History was made on Day 4 of the 2014 World Series of Poker.
This history didn’t involve the largest field in a particular poker variation, however. It involved women’s poker, and one woman stole the show. Vanessa Selbst came back from a 5-to-1 chip deficit at one point in her heads-up match against Jason Mo, and she won her third WSOP bracelet. She became the first woman to win three open event bracelets in the history of the Series, and her winner photo with her wife and two dogs was a first for the game as well.
Selbst now sits with more than $10.5 million in live tournament earnings, extending her lead as the winningest woman in poker and moving into territory never before inhabited by a woman.
Brandon Shack-Harris won his first WSOP bracelet yesterday as well, beating a very big field and tough final table to grab gold.
Other tournaments finished the night with big names like Phil Galfond and Kyle Cartwright with chip leads. Rails around tournaments have been impressive, as has been the poker action at the Rio.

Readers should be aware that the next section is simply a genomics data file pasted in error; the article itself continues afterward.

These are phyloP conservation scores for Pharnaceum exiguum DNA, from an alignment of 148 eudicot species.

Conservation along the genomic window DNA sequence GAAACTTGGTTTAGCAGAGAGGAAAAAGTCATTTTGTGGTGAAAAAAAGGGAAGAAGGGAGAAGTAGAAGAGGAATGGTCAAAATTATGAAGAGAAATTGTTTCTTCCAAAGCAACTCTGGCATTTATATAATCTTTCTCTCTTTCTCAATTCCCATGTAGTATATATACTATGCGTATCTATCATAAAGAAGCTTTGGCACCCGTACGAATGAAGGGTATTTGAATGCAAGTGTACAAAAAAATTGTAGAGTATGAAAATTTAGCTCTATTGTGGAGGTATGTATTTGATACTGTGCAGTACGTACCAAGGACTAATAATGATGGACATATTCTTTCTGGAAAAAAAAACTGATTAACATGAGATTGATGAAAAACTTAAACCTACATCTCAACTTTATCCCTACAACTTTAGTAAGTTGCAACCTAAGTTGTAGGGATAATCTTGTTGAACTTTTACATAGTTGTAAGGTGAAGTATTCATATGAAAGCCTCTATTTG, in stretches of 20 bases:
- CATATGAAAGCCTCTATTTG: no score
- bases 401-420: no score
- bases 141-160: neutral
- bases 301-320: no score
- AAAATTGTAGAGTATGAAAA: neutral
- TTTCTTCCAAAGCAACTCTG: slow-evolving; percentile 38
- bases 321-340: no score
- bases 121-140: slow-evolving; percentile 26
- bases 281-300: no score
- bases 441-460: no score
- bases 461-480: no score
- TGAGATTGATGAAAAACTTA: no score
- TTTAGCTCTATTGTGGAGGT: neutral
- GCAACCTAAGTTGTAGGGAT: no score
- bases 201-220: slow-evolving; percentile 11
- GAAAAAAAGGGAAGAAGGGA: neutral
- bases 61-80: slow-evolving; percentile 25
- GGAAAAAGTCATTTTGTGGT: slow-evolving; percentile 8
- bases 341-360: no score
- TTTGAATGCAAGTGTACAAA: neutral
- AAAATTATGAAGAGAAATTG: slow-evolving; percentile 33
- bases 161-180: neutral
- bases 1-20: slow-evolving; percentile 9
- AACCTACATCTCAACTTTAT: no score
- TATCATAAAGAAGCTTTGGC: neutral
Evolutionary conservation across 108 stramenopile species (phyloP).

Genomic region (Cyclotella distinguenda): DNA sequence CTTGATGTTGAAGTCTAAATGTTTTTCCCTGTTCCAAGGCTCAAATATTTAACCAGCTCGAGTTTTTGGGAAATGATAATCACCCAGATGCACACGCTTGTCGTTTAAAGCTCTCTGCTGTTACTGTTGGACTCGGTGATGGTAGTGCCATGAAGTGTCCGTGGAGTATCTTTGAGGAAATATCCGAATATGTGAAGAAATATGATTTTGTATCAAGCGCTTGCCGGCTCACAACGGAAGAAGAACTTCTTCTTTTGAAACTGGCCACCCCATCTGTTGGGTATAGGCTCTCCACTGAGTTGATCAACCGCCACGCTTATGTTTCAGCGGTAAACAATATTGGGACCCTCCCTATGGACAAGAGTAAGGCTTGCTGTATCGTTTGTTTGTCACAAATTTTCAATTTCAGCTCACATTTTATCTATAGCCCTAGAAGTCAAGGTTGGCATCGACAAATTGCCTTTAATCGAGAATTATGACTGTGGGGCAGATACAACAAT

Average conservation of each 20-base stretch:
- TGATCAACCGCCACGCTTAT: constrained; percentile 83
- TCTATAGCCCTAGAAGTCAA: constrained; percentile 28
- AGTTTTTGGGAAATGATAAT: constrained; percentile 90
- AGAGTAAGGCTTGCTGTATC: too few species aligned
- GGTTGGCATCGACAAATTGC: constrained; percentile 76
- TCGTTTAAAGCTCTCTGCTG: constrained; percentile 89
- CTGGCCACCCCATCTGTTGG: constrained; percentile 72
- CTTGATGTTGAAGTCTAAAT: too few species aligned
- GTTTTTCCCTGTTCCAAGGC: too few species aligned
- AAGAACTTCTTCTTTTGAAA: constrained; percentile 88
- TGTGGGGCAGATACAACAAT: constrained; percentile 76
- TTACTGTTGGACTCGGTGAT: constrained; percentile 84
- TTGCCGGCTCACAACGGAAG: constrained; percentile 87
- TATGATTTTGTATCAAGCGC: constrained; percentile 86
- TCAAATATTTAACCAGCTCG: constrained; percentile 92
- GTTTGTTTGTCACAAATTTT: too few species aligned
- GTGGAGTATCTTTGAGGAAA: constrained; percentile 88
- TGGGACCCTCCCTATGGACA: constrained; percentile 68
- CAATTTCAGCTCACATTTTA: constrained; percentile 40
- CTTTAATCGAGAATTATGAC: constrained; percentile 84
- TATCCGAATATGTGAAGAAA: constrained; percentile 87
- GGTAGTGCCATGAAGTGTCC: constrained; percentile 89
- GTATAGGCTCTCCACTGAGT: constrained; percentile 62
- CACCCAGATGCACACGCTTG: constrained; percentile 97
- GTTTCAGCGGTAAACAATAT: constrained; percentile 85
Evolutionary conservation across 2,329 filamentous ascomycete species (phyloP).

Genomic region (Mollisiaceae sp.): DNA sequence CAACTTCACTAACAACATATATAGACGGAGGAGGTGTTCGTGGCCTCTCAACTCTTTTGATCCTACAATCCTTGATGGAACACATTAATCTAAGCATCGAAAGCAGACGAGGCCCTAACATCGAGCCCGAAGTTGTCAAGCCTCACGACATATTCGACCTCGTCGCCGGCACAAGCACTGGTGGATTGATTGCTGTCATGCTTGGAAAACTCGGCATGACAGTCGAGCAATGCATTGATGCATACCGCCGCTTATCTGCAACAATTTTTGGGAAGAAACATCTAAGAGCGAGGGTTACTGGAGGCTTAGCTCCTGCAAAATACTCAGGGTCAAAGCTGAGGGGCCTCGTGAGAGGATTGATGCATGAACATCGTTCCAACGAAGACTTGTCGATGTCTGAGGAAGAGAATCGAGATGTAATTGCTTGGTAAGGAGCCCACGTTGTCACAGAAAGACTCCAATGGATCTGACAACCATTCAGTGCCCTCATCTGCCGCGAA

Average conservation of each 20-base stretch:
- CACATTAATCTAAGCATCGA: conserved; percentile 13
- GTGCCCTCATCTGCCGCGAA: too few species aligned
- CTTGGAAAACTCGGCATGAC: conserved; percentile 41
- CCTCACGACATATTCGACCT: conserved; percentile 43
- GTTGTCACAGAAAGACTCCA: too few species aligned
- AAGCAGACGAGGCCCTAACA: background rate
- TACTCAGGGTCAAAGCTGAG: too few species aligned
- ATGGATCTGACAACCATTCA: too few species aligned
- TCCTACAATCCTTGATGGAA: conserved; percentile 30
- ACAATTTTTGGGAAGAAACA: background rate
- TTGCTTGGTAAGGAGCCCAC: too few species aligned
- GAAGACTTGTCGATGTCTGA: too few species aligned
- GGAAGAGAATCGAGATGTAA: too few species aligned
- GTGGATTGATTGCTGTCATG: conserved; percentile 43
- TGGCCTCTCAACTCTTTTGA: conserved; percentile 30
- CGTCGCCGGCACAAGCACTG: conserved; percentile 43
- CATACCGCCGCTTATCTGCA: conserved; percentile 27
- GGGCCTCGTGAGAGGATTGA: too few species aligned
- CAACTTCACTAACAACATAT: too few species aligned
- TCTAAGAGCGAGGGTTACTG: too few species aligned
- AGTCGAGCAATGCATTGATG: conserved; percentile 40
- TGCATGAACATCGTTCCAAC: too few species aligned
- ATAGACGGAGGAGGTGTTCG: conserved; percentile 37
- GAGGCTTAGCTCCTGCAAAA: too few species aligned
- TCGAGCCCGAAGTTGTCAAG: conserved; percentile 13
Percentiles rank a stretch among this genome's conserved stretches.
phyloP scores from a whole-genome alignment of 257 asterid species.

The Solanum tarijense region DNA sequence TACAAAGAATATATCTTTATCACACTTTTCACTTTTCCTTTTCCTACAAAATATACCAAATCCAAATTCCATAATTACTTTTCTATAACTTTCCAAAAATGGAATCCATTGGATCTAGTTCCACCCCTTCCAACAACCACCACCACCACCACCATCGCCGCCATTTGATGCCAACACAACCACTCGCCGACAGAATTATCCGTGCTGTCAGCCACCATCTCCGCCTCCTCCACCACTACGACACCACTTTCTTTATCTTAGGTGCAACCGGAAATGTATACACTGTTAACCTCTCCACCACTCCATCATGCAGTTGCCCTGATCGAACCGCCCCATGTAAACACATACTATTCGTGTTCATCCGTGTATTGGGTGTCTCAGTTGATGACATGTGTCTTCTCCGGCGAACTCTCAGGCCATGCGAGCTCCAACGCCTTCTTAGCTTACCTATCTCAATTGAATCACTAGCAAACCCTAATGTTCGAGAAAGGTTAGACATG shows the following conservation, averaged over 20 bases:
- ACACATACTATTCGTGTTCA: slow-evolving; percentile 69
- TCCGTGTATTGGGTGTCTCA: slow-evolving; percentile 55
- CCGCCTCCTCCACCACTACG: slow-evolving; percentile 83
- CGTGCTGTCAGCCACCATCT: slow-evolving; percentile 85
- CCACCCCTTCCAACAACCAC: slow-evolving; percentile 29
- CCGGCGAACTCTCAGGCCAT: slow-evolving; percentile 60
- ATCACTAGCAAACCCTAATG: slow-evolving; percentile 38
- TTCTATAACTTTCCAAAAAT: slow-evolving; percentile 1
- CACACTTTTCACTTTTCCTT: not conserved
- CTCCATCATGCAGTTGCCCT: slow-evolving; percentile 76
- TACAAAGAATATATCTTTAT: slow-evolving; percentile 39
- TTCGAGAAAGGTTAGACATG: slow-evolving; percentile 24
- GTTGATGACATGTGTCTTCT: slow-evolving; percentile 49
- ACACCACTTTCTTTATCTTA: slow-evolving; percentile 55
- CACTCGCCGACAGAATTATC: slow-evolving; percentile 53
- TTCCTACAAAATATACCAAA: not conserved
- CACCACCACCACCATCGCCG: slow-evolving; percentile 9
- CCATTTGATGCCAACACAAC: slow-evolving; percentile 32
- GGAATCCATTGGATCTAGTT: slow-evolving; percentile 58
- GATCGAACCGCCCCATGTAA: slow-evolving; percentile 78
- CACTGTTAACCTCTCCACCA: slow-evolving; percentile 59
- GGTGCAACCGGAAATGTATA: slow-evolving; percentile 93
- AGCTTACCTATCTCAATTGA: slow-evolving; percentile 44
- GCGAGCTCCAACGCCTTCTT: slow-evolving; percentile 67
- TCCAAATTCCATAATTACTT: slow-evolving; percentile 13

Event 2: $25K Mixed Max NLHE (Day 4 of 4)
Any tournament with a $25K buy-in is going to feature well-known players, but one respected player topped them all. Event 2 actually started with these figures:
Prize pool: $3,111,250
Places paid: 16
Day 4 brought the final two players back for heads-up poker, with Jason Mo holding 5.86 million chips to the 3.96 million of Selbst. The two had some history together, as Mo had not been kind to Selbst on Twitter and elsewhere. Selbst also identified Mo as one of the men who played the WSOP Ladies Championship two years prior, which upset Selbst. It was not a friendly match.